Most people aren’t going to have a hard time forgetting this past winter. Jackson Hole Ski Resort set a record for snow depth on the Rendezvous Bowl just below the tram. Kids had a snow day from school for the first time in decades. Avalanches occurred on Highway 89 just north of Jackson, something most people will admit to never seeing before. Avalanches also shut down the Snake River Canyon repeatedly. One winter storm knocked down 17 large, steel powerline towers, leaving Teton Village without power for a week.
It wasn’t just the snow either. For three straight months the high temperature rarely, if ever, crested 15 degrees F. And those were the warmer days. The average temperature in January is normally around 20. This season, it was 5. Between mid-November and mid-February, people could count on two hands the number of days the sun came out. People were starting to go a little stir crazy, partly helped from the lack of Vitamin D.
Despite the abnormally frigid weather, I still made some attempts to get outside and take advantage of some unusual winter scenery. One such case was Blacktail Butte in Grand Teton National Park. Often too windswept to maintain any significant snow depth, the entire butte was buried in snow, creating a soft flowing hill that rose gently from the Jackson Hole valley floor. While it’s normally a nice escape for snowshoeing, the snow was became so deep that I was out of breath only half-way up.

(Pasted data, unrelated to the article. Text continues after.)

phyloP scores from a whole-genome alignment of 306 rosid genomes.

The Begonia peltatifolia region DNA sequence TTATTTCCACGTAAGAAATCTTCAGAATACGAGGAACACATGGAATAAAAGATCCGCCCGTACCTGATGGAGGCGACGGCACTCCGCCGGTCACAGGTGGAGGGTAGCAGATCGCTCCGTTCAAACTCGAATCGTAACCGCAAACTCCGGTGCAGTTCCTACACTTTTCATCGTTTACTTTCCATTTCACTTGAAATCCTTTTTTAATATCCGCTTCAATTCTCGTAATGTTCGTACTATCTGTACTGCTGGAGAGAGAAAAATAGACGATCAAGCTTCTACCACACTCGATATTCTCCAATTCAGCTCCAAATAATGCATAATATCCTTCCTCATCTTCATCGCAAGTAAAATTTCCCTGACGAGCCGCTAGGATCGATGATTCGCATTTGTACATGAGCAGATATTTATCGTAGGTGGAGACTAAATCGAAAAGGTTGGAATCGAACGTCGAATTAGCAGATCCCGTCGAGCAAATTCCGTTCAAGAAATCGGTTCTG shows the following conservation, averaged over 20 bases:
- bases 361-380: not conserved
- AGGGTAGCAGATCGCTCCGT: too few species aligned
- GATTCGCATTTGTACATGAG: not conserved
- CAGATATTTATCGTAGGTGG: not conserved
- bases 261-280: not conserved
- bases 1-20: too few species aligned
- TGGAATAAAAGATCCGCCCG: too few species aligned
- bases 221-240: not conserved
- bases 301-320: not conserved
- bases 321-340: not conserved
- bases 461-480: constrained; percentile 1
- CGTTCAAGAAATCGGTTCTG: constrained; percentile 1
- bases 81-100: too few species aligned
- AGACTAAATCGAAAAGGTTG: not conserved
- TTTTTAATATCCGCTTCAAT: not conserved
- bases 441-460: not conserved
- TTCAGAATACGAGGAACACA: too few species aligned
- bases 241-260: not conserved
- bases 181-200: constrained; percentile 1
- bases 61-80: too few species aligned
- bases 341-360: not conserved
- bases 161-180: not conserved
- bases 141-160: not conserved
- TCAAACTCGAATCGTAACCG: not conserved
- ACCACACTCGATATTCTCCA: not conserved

Whiteout after whiteout left the landscape covered in a light powdery blanket of snow, details in the distance either buried or softened much more than usual. Though the driving was difficult at times, it made for some fantastic abstract photos.
The wildlife was also caught off guard. Lingering bison quickly found themselves in deepening snow, creating a greater sense of urgency to continue their annual migration into the National Elk Refuge.
The Gros Ventre and Snake Rivers also began to shrink thanks to the increase in ice along the shores. Slowly but surely, the snow and ice encroached steadily into the rivers’ channels. Ice consistently flowed through the waters and out toward warmer climates. On a snowshoe hike along the Gros Ventre River, bundled up in several layers, I went out to capture a rare sunset and stayed out as long as I could before my fingers began to go painfully numb through two pairs of gloves. I wanted to take more photos, but I couldn’t feel the camera. I escaped the quickest I could on snowshoes to try to work up enough energy to get the blood flowing back to my fingers, but nothing worked. Fortunately it wasn’t a terribly long distance before I was back to my car.
What’s normally a week or two of intense cold each year wound up lasting three straight months this year. It was made worse by the fact that the sun rarely came out. It was definitely a winter people won’t soon be forgetting around here.